As we've discussed previously, not all internships are created equal. In fact, not all internships are created legally. Some interns for the movie Black Swan are actually suing the studio as a result alleging that their internship was illegal. The trouble there is that as nice as it may seem to get your vengeance for a summer you seemingly wasted, it isn't exactly the best route to travel if you're interested in scoring a job at a similar company in the future (no matter how justified your case may be most bosses won't be willing to hire the kid that sued their friend- the entertainment industry is a very small place). So the key is to protect yourself along the way so that you avoid a terrible experience in the first place. So far, we've reviewed what actually makes an internship illegal and some steps you can take to spot a sketchy listing before you apply. Today is about what you can do during your interview to help prevent any problems down the road.
Observe the Environment
This is one of the simplest and most important things you can do while you are being lead through the office. Take a look at how people dress, sit, decorate their desks, eat their lunch, move around the office, interact, etc. Do people seem happy? Are they friendly? Is it the kind of work environment you could see yourself thriving in? Do you see any current interns and what are they doing?
Ask if You Can Speak With an Intern
This is a great way to get a good idea of what the environment will be like and what will be expected of you. Ask them about learning opportunities, networking, mentors, and anything else that is on your mind. Ask if they would recommend working there. And, if possible, try to do all of this outside of the office where they will feel more comfortable being honest without the pressure of their boss lurking over their shoulder. A lot of companies hire former interns so you may even be able to talk to an employee that used to be an intern. This is probably a good sign because it likely means both that he or she didn't hate the internship and that there's the possibility it could lead to a job.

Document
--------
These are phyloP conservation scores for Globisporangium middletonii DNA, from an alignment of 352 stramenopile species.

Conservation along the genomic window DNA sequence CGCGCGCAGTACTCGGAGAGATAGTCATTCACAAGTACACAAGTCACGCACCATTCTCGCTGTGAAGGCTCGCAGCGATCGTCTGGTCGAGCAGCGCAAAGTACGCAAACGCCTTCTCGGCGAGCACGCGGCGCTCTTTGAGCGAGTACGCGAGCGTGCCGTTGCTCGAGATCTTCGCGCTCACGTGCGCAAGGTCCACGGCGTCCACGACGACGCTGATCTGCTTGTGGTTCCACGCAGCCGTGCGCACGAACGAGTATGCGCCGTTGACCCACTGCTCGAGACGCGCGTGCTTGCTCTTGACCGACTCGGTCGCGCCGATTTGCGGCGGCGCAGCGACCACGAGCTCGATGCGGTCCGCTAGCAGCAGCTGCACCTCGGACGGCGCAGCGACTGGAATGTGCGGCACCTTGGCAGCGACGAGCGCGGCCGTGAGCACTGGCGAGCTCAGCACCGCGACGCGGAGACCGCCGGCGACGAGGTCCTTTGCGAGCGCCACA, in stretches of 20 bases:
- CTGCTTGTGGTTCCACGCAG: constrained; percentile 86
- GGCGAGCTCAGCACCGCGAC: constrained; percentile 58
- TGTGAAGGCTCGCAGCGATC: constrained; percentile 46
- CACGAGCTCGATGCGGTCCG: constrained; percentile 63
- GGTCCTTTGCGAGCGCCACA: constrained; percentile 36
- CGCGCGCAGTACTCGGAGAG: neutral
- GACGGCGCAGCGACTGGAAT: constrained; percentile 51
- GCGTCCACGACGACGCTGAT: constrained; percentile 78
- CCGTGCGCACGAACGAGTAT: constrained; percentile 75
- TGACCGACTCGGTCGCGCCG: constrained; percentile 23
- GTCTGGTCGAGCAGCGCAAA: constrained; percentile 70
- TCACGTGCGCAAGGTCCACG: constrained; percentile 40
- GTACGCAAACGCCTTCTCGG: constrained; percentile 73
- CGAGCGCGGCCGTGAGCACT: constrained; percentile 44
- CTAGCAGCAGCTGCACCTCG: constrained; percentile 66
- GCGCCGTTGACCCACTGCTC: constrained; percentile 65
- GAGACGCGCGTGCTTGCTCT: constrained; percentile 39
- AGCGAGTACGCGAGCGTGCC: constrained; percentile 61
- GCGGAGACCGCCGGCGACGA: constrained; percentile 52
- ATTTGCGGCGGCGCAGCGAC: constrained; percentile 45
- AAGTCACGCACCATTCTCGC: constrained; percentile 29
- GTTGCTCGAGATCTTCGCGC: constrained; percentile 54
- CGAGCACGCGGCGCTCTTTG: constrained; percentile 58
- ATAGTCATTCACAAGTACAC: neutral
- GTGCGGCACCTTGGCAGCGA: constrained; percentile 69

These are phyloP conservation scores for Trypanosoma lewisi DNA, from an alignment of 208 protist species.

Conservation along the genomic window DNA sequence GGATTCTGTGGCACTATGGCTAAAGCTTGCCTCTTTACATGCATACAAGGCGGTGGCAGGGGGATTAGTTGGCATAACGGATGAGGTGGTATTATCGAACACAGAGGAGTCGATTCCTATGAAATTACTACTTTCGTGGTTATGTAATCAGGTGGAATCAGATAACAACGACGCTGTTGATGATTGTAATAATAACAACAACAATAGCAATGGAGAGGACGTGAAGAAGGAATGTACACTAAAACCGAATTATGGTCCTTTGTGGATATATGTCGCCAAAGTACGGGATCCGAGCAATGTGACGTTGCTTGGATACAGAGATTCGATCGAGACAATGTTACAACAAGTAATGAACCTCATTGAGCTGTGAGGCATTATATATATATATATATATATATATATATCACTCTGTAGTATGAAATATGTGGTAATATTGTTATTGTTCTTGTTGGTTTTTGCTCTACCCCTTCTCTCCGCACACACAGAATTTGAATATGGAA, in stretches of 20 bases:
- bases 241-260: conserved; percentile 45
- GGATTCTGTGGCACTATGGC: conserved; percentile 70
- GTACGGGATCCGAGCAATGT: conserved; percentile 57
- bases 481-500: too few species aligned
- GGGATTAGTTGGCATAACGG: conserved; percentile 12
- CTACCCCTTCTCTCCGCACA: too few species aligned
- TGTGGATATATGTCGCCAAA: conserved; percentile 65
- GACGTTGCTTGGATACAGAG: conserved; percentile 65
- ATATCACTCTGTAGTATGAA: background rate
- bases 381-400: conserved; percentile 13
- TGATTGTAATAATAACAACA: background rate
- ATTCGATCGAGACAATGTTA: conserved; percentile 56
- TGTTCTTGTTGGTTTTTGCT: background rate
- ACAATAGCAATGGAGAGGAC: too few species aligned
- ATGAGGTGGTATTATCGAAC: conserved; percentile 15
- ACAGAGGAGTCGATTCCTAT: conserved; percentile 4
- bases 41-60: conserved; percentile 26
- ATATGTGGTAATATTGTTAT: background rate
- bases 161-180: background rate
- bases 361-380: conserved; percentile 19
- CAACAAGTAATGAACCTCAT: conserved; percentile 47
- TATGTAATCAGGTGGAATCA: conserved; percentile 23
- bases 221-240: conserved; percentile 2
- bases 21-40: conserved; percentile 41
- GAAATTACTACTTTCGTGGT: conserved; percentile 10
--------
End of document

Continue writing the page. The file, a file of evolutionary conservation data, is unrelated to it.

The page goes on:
Ask A Lot of Questions
Career advisers will tell you to go with questions so that you look prepared, but you also need some questions ready because this is your one chance to learn as much as you can about what you would be signing up for should you choose to intern there. So ask the people interviewing you what a typical day is like, if you will have a mentor, if you are allowed to meet with executives in other levels and departments to learn about their jobs, how often they hire interns, what type of work you will do, etc.
Make Sure You're on the Same Page
In addition to preparing questions, you should also take some time in advance to think about your goals for this internship. Use the time at the end where they ask if you have any questions to discuss your goals and find out if they are in line with the companies goals for interns. If you're going to intern at Billboard and are hoping to have the chance to write an article, then ask about it. If you want to learn about A&R at a record label then ask if you will have the chance to attend a showcase. Just be sure you phrase these questions in a way that shows curiosity, interest, and a desire to learn rather than a pretentious attitude of entitlement. You do need to earn these rewards by doing great work, but you should be clear about your interests and goals and find out what would be required of you in order to make them a reality.
Many people make the mistake of thinking than an interview is only about selling yourself and convincing the manager to hire you. But think back to when you were deciding what college to apply to. Sure a meeting with the admissions officer meant talking up your extracurriculars and maybe explaining why your SAT scores weren't quite as high as you would have liked, but it also meant seeing if the school fit what you were looking for. You probably took a tour, asked about student life, and made it a point to try the food in the cafeteria. Similarly, an interview is not just about selling yourself, it's also about gauging how well the company, its goals, and work environment fit with you.